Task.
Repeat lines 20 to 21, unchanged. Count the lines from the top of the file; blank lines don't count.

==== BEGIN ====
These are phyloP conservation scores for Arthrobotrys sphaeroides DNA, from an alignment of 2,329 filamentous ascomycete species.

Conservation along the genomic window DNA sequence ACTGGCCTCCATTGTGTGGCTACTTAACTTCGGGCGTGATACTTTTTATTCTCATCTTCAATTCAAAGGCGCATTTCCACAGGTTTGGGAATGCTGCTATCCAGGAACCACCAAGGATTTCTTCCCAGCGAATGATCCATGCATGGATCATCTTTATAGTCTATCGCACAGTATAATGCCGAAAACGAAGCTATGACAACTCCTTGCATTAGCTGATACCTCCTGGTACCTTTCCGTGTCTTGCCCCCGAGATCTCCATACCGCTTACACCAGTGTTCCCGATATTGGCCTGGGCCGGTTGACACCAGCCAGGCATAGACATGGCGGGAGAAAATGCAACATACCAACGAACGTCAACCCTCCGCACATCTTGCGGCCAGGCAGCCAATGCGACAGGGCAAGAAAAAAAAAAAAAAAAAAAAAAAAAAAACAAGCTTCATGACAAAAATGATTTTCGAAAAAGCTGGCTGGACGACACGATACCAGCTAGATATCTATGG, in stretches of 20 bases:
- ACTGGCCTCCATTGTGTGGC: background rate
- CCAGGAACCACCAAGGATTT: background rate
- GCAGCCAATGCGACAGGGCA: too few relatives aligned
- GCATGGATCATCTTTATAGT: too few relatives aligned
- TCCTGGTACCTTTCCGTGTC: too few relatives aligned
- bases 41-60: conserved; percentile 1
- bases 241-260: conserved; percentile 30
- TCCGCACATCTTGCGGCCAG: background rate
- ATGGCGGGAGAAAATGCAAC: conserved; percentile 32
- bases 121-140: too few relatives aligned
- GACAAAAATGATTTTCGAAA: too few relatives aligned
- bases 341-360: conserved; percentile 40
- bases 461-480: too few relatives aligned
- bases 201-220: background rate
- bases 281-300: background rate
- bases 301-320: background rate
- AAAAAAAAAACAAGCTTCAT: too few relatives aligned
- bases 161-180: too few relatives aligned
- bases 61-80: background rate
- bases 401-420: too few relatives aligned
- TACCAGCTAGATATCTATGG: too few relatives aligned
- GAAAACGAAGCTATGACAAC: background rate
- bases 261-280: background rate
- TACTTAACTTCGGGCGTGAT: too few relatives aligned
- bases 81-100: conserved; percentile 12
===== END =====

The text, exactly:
- bases 161-180: too few relatives aligned
- bases 61-80: background rate